Jacques-Laurent Agasse

9 04 2015

Jacques-Laurent Agasse (April 24, 1767 – December 27, 1849) was an animal and landscape painter from Switzerland.

Born at Geneva, Agasse studied in the public art school of that city. Before he turned twenty he went to Paris to study in veterinary school to make himself fully acquainted with the anatomy of horses and other animals. He seems to have subsequently returned to Switzerland. The Tübinger Morgenblatt (1808, p. 876) says that “Agasse, the celebrated animal painter, now in England, owed his fortune to an accident. About eight years ago, he being then in Switzerland, a rich Englishman asked him to paint his favourite dog which had died. The Englishman was so pleased with his work that he took the painter to England with him.”

Nagler says that he was one of the most celebrated animal painters at the end of the 18th and the beginning of the 19th century. In Meusel’s Neue Miscellaneen (viii. 1052 et seq.), he compares Agasse and Wouvermans, wholly in favour of the former. In that partial article much is said of his extreme devotion to art, of his marvelous knowledge of anatomy, of his special fondness for the English racehorses, and his excellence in depicting them. He appears first in the Academy catalogues in 1801 as the exhibitor of the ‘Portrait of a Horse’, and continued to exhibit more or less until 1845 (contradicting Nagler’s statement that he died “about” 1806).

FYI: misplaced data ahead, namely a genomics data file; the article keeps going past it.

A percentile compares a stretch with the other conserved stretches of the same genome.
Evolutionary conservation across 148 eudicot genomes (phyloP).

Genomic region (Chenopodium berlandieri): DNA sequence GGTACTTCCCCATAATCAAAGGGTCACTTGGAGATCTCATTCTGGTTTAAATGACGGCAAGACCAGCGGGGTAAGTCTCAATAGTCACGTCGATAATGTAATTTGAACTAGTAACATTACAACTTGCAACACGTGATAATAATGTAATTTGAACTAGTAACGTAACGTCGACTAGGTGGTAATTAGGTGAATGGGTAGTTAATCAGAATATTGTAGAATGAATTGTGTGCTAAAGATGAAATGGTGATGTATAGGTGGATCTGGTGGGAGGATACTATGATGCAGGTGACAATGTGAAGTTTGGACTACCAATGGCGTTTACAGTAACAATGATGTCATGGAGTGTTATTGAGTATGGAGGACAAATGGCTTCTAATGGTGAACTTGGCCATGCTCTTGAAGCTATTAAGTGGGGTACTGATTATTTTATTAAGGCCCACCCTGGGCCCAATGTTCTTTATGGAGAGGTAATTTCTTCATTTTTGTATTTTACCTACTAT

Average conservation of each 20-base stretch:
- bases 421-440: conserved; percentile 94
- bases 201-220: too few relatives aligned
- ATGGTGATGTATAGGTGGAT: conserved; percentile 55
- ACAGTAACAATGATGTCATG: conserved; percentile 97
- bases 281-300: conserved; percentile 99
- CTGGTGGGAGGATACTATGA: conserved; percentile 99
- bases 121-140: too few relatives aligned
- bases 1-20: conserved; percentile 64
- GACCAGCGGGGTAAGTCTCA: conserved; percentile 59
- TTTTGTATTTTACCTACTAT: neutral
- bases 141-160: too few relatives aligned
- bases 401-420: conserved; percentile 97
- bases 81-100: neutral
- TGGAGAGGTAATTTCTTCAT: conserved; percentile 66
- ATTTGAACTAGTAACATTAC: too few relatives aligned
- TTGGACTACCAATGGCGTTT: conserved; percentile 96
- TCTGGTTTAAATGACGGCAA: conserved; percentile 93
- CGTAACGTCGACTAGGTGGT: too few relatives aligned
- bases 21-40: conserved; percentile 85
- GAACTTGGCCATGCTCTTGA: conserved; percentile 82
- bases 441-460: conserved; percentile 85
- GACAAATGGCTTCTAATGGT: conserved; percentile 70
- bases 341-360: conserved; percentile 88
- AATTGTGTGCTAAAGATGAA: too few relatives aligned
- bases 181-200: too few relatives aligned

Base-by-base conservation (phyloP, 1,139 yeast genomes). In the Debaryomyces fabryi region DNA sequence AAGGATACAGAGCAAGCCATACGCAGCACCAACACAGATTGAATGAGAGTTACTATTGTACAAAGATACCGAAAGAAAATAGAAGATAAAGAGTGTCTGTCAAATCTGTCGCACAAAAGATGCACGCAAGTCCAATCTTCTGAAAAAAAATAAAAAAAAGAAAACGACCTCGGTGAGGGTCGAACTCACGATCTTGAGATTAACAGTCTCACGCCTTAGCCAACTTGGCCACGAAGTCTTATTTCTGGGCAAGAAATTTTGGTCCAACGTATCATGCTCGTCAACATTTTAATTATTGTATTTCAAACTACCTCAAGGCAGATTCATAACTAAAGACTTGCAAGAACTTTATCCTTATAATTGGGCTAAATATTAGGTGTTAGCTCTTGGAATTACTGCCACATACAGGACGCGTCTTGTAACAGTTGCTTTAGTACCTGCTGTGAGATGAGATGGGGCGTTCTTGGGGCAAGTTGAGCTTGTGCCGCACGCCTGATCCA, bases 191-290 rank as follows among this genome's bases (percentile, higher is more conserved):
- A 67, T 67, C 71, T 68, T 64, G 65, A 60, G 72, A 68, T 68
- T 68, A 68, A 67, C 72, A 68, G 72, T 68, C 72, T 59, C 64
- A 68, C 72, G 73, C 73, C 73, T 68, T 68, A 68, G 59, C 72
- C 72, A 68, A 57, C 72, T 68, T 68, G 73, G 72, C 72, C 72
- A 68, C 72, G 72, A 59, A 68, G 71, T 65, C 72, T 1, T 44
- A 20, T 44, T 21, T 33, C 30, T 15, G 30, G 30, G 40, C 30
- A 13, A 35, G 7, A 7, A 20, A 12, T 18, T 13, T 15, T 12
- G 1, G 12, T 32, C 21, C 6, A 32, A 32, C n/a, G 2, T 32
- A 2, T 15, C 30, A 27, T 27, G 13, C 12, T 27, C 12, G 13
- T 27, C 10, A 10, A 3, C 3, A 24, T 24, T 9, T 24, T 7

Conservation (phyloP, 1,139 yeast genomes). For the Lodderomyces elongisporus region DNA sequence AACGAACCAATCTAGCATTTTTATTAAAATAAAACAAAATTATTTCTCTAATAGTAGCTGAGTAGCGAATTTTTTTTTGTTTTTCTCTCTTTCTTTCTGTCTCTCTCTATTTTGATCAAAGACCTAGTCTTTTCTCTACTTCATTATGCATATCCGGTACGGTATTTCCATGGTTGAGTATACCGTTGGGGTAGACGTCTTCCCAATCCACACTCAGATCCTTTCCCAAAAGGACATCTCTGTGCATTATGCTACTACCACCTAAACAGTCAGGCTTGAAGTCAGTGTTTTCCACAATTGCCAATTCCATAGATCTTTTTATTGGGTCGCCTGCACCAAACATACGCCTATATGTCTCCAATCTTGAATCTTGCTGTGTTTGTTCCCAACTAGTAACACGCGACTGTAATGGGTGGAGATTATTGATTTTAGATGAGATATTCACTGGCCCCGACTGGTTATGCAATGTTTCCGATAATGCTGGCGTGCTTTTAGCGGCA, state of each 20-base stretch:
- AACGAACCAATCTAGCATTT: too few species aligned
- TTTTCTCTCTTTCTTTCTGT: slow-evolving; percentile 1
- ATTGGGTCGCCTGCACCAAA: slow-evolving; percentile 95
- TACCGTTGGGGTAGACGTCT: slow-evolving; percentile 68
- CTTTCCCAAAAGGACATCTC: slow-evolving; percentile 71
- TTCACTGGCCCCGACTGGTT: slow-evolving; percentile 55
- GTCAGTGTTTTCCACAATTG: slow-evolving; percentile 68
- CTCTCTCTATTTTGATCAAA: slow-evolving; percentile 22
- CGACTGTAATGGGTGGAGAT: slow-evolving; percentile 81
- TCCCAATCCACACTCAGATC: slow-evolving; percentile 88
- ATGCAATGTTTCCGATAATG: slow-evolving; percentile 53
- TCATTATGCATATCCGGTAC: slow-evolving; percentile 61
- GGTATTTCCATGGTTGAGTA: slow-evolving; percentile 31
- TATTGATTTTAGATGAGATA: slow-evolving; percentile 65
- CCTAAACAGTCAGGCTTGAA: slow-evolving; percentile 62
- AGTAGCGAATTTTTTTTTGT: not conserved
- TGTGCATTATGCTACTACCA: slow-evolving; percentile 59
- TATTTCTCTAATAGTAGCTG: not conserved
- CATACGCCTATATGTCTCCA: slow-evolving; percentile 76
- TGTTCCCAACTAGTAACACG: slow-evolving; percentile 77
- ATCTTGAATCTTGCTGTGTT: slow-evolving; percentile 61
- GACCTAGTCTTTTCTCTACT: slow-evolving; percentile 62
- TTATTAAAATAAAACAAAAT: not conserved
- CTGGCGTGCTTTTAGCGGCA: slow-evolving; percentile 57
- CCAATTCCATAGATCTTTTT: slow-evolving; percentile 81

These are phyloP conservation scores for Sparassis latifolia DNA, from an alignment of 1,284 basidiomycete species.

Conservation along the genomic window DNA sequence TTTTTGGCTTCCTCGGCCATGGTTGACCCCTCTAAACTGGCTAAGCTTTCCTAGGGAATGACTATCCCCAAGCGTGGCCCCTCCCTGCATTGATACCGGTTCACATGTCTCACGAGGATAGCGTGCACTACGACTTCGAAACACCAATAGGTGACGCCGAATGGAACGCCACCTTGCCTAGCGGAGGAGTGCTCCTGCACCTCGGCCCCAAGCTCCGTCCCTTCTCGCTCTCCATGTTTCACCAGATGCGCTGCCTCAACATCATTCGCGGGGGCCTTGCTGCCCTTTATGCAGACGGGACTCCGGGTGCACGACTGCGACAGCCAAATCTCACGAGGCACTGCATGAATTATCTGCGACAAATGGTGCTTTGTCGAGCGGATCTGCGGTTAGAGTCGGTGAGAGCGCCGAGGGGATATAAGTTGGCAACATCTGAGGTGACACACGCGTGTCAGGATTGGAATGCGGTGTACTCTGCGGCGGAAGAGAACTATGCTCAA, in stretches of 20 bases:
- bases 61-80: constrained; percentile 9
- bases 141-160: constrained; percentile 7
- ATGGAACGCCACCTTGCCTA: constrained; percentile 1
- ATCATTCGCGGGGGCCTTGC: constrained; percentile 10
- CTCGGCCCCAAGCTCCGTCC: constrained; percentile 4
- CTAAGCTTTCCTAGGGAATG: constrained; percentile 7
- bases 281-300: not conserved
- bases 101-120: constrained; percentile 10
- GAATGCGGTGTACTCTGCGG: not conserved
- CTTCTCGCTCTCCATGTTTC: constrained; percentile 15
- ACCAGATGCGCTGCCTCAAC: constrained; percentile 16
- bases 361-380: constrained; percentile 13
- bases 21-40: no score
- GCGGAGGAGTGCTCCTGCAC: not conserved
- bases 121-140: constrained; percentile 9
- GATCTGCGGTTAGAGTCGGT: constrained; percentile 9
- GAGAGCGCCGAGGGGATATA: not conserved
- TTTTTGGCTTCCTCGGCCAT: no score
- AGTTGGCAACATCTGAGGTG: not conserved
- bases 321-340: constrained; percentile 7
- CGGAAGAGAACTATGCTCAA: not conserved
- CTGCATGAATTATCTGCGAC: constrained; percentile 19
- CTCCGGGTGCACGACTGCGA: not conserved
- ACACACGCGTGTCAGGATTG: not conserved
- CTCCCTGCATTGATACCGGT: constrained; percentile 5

The idea that people had paintings created to celebrate the lives of their pets is the definition, I suppose, of the noble class. Rich, neatly attired, and moronic.





Robert Mars

9 04 2015

From Robert Mars’ statement:

“My paintings employ layers of color, subtly collaged printed matter from the 1950’s and 1960’s, and stark, black imagery. Remote, indistinct landscapes capture the once poetic, and now nearly lost highway strips of the American past. Formerly the promise of hope and prosperity; these icons are now a sign of desperation and ruin.”

There is in Mars work a sense of bleakness. Peeled paint. Abandoned gas stations. Restaurants abandoned. A landscape where the language has somehow been lost. Some of the collages almost look like road maps. Like aerial shots of the landscape. With the roads gone.





did you get all dolled up for me

9 04 2015

Did you get all dolled up for meby DasmallDid you get all dolled up for mevid Halliday